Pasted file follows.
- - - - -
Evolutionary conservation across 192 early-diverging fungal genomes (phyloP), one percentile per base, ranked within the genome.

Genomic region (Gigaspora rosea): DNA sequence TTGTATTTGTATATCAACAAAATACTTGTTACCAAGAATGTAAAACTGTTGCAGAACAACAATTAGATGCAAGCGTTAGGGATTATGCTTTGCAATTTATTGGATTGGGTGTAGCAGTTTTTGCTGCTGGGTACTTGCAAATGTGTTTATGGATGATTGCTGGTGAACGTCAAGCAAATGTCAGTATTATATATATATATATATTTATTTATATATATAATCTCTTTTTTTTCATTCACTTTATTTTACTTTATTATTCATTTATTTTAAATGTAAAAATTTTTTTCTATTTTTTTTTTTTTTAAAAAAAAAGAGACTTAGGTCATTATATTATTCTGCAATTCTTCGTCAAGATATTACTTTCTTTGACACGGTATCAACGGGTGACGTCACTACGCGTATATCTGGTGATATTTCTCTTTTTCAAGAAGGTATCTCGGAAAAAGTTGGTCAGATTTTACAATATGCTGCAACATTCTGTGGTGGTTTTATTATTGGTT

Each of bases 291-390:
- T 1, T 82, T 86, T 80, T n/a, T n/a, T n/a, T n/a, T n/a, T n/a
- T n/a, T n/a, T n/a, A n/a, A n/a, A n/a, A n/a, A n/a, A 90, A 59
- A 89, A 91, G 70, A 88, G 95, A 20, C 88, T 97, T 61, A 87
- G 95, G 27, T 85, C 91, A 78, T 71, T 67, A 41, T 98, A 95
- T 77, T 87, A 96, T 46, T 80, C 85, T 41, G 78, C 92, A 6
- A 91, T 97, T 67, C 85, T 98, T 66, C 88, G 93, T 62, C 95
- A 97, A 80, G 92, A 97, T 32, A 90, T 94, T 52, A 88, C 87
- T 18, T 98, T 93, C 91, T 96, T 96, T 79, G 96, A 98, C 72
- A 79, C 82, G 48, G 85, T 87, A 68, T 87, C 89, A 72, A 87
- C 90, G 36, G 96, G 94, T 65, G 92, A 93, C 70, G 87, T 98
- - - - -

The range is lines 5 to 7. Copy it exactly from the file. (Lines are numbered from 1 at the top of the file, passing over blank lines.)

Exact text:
- T n/a, T n/a, T n/a, A n/a, A n/a, A n/a, A n/a, A n/a, A 90, A 59
- A 89, A 91, G 70, A 88, G 95, A 20, C 88, T 97, T 61, A 87
- G 95, G 27, T 85, C 91, A 78, T 71, T 67, A 41, T 98, A 95